Home Hygiene & Health
The Leading Source of Scientific, Professional & Consumer Information

Clostridium difficile Infection in Hospitalized Children in the United States

OBJECTIVES: To evaluate the trend in Clostridium difficile infection (CDI) among hospitalized children in the United States and to evaluate the severity of and risk factors associated with these cases of CDI. DESIGN: A retrospective cohort study using the triennial Healthcare Cost and Utilization Project Kids&; Inpatient Database for the years 1997, 2000, 2003, and 2006. SETTING: Hospitalized children in the United States. PARTICIPANTS A nationally weighted number of patients (10 474 454) discharged from the hospital, 21 274 of whom had CDI. MAIN EXPOSURE: Discharge diagnosis of CDI. MAIN OUTCOME MEASURES: Trend in cases of CDI; effect and severity were measured by length of hospital stay, hospitalization charges, colectomy rate, and death rate. RESULTS: There was an increasing trend in cases of CDI, from 3565 cases in 1997 to 7779 cases in 2006 (P < .001). Patients with CDI had an increased risk of death (adjusted odds ratio [OR], 1.20; 95% confidence interval [95% CI], 1.01-1.43), colectomy (adjusted OR, 1.36; 95% CI, 1.04-1.79), a longer length of hospital stay (adjusted OR, 4.34; 95% CI, 3.97-4.83), and higher hospitalization charges (adjusted OR, 2.12; 95% CI, 1.98-2.26). There was no trend in death, colectomy, length of hospital stay, or hospitalization charges during the 4 time periods (ie, 1997, 2000, 2003, and 2006). The risk of comorbid diagnoses associated with CDI included inflammatory bowel disease, with an OR of 11.42 (95% CI, 10.16-12.83), and other comorbid diagnoses associated with immunosuppression or antibiotic administration. CONCLUSIONS: There is an increasing trend in CDI among hospitalized children, and this disease is having a significant effect on these children. In contrast to adults, there is no increasing trend in the severity of CDI in children. Children with medical conditions (including inflammatory bowel disease and immunosuppression) or conditions requiring antibiotic administration are at high risk of CDI. Archives of Pediatrics & Adolescent Medicine. January 2011. Available at: http://archpedi.ama-assn.org/cgi/content/abstract/archpediatrics.2010.282v1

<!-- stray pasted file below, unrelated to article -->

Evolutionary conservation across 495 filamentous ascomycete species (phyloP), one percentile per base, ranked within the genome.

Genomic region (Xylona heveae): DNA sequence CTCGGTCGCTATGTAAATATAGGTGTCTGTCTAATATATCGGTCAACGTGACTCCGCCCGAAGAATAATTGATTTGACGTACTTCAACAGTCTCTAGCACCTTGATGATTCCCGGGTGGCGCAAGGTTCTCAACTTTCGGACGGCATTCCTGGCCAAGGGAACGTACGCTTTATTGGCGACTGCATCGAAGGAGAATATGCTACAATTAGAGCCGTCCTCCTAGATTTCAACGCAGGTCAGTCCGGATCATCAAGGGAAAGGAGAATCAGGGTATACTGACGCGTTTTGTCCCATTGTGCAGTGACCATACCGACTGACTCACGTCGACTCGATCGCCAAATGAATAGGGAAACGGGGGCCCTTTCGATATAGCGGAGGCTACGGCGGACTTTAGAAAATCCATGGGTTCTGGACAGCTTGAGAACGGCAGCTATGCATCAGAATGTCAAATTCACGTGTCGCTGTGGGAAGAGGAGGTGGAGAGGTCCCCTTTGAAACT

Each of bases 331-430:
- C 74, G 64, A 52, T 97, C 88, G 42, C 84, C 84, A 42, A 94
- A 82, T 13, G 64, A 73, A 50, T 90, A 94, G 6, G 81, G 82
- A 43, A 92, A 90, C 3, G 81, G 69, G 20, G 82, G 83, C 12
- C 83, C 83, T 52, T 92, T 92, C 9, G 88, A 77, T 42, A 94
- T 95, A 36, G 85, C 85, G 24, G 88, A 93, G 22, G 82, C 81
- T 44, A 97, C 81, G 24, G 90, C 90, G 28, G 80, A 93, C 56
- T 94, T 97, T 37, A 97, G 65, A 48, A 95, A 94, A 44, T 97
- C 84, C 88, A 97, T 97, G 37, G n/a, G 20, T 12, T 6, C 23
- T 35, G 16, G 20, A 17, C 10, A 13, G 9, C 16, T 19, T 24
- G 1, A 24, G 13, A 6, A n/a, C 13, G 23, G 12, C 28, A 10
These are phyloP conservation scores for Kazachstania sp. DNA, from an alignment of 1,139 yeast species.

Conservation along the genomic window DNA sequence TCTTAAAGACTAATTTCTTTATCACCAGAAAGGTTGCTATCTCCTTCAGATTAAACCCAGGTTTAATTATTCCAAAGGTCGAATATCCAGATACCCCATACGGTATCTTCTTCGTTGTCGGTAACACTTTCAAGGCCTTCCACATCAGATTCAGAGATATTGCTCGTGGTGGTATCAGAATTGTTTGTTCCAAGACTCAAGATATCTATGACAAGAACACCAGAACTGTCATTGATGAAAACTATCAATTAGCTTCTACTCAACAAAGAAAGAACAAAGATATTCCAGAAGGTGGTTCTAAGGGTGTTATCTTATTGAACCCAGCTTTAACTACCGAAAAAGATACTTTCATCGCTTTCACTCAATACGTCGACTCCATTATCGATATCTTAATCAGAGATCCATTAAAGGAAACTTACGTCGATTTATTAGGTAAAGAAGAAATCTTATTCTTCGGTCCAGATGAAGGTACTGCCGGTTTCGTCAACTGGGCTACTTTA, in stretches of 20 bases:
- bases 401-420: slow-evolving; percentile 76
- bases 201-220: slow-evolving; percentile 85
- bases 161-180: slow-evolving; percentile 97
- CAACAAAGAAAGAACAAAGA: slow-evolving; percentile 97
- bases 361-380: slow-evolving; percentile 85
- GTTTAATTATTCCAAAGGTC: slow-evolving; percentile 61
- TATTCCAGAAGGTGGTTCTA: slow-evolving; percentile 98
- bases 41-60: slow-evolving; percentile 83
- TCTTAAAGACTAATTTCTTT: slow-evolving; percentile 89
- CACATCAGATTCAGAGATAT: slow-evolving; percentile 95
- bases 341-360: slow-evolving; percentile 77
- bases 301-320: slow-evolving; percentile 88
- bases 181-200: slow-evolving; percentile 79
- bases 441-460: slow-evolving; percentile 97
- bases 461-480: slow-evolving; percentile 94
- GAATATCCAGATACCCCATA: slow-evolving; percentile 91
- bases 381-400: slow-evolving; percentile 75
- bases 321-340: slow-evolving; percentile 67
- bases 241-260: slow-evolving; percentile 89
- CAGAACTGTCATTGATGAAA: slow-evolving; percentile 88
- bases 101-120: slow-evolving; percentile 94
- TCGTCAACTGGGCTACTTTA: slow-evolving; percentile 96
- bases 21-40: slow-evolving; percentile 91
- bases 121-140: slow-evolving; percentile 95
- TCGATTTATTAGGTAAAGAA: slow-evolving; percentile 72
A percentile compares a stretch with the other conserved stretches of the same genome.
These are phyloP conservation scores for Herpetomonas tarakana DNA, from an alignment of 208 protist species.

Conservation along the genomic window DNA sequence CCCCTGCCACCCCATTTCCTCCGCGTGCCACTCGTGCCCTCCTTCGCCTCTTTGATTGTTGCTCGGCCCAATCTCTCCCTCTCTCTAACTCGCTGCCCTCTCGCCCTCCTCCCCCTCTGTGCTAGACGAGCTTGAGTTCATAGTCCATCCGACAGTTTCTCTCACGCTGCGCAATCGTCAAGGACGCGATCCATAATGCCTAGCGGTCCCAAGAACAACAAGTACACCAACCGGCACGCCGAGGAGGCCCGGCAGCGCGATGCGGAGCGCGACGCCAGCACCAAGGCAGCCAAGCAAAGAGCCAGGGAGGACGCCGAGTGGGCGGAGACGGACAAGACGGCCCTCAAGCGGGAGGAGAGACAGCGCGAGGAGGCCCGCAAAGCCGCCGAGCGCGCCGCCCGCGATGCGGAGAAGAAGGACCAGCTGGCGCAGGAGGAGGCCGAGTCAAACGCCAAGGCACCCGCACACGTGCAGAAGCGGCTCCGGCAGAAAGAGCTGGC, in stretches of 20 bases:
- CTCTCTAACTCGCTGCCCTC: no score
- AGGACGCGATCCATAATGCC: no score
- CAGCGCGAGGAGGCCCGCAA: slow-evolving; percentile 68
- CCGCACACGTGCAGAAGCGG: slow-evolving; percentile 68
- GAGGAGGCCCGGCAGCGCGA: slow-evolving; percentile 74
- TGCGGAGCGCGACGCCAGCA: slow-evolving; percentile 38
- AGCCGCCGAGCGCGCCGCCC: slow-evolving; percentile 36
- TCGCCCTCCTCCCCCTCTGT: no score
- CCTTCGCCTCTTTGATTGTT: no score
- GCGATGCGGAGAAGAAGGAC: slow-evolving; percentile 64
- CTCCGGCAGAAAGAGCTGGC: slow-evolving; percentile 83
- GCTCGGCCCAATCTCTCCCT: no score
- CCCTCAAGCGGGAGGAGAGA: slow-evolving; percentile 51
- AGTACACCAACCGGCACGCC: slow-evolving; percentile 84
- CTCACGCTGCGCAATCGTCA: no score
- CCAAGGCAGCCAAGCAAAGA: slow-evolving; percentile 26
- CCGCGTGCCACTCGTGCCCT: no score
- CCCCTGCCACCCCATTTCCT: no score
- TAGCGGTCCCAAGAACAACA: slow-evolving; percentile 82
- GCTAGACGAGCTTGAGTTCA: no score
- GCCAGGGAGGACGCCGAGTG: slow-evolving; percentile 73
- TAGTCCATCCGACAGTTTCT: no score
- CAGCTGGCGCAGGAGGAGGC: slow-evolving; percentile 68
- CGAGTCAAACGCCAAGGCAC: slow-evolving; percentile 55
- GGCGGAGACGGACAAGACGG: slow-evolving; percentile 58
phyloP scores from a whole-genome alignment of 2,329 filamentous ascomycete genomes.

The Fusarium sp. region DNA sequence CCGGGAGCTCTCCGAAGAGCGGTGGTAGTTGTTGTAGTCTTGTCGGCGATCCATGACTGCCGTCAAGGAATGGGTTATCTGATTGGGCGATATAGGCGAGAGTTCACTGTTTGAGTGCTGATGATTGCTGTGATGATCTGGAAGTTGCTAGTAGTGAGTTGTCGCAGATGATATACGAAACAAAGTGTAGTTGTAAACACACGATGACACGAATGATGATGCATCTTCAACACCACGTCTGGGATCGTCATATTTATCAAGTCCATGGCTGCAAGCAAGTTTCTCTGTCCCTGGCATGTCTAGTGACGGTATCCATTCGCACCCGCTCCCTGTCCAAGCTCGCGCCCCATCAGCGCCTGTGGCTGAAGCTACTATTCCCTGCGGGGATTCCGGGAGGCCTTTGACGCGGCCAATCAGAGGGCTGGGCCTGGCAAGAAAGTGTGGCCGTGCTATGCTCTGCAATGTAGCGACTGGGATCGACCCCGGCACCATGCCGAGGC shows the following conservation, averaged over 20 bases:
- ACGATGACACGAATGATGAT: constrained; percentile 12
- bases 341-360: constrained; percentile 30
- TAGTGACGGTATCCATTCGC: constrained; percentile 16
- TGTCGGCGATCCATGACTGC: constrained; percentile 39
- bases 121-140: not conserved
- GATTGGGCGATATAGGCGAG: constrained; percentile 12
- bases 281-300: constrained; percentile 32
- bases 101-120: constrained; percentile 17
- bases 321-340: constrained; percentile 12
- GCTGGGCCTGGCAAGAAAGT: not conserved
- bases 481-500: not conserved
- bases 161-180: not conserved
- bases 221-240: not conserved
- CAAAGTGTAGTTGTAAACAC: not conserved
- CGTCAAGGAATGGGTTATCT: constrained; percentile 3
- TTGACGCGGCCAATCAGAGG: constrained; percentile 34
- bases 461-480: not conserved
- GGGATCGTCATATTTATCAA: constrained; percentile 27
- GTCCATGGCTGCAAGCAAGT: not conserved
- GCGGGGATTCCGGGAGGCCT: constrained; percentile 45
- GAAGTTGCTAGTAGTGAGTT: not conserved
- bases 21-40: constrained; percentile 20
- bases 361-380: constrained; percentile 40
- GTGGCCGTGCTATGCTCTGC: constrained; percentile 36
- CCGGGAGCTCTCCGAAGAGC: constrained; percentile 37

Author: Nylund CM, Goudie A, Garza JM, Fairbrother G, Cohen MB

Published: 01/01/2011

Publication Type: Journal article

Publisher: Archives of Pediatrics & Adolescent Medicine